With the reopening of the Old Illawarra Road and a new punt service at Tom Ugly’s point, travellers started to use this more direct route between Sydney and Bulli. It was this passing traffic that prompted Thomas Macintosh in 1874 to build his Road House at Helensburgh on a site called “the Dummies”. Today, the new expressway exit passes through the site.
Judge Hargrave, on retiring from public life, decided to establish a grand estate in the Bulli region. He owned a holiday cottage at Coal Cliff, along with a parcel of land. He added Mr Gibbon’s farm of 1,000 acres at Little Bulli (Stanwell Park) to his Coal Cliff property, along with other land he purchased in Bulgo Valley (Lilyvale and Otford). He named the holding “Stanwell Estate” after the prominent politician Sir William Stanwell. Around 1880, with his age against him (d. 1885), he divided the estate among his four children. Ralph, the oldest, received the central “Park” area, part of which was sold in 1888 to pay for the construction of his new home “Hillcrest”. He died on an overseas trip in the same year and left the property to his brother Lawrence. Lawrence Hargrave had been living at Ruschutters Bay in Sydney during the ‘70s and it was there that he carried out his first experiments with box kites. In 1883 he moved to Lilyvale and continued his experiments on Bald Hill, high above the beach at Stanwell Park. From 1888 he carried out his work at Hillcrest, gaining world renown for his experiments. He died in 1915.
In 1907 the Government resumed the beach front and lagoon area of Stanwell Estate for public use. In 1908 the Estate was subdivided and auctioned on Anniversary Day, by H. Halloran & Co. All the existing roads were put through for the subdivision and a shopping centre laid out adjacent to the original railway station.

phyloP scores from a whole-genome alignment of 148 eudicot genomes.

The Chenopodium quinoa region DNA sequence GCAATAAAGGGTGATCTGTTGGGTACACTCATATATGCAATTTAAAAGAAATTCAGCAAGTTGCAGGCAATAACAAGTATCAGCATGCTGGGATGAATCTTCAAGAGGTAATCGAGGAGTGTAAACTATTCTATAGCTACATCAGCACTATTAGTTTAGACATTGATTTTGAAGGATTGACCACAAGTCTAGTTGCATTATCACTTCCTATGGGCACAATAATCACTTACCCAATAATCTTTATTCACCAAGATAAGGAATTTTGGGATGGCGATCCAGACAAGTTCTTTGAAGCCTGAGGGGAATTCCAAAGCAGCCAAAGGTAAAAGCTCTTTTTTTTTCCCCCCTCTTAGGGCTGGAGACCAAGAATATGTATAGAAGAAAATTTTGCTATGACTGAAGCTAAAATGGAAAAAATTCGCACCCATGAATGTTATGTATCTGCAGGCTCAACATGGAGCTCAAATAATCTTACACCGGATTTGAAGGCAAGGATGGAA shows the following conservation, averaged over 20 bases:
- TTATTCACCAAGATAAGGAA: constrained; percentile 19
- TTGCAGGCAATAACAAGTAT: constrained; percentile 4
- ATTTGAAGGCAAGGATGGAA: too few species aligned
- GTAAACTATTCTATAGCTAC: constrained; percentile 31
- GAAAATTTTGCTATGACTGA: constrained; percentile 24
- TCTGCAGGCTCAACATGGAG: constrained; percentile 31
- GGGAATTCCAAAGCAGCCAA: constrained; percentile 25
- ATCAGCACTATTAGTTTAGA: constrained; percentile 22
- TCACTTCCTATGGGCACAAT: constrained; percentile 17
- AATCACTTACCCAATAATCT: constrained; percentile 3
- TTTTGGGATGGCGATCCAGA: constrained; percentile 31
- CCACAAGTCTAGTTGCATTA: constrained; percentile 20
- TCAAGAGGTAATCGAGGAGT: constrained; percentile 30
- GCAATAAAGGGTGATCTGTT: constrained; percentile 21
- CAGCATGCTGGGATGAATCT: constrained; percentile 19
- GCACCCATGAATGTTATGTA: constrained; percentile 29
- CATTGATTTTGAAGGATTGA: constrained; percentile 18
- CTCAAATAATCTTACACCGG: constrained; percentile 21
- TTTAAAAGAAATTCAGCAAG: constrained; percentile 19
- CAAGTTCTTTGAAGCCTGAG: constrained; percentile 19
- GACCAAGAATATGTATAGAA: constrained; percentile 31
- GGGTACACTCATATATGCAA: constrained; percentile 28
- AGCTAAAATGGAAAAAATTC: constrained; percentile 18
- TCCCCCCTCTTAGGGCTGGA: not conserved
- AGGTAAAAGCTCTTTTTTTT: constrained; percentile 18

So it was that by 1880 “Sylvania” South to Stanwell Estate consisted mainly of small farms centered on Miranda (Sutherland Shire), Heathcote, Stanwell Park, Darkes Forest, with Helensburgh virtually undeveloped. All this was to change with the building of the Southern railway and the discovery of coal at Helensburgh.
The development of the southern coal fields and intensive farming in the Illawarra prompted the government to link the area to Sydney with a rail line. So it was in the 1880s that the Illawarra rail line reached the district. As construction moved south, gangers’ camps were set up and soon became the nucleus of villages along the line. Como, Sutherland, Heathcote (Bottle Forest), Westmacott (Waterfall), Cawley (now deserted) and Camp Creek (Helensburgh). The line reached Helensburgh in 1884 and the station was opened in 1889, with the first train leaving for Sydney in 1890. The line continued to Lilyvale, Bulgo 1885 (Otford) and Stanwell Park. “The Park” quickly became a popular picnic spot with a subdivision of land in 1908 and a railway station completed in 1909. Sydney people came for the day. It was a one and a half hour trip costing three shillings second class.
Helensburgh took on a more permanent character with the discovery of coal in 1884 by Charles Harper. Charles, until his death at the mine in 1888, played a big part in the development of the town. He is credited with naming the town after his daughter Helen. There is still debate over this question as quite a few of the oldies claim the town was named after Helensburgh in Scotland. The Primary school still holds the British flag sent to the town from Helensburgh Scotland early last century, and a number of associations had links with their sister community in Scotland. There is though a difference in pronunciation. The Australian Helensburgh is pronounced “berg” rather than “bura”. Dr F. H. Cox who practiced from 1910 till 1942 would always correct people, often at public meetings, with the “correct” pronunciation. From the back of the hall all could hear him growl “bura”.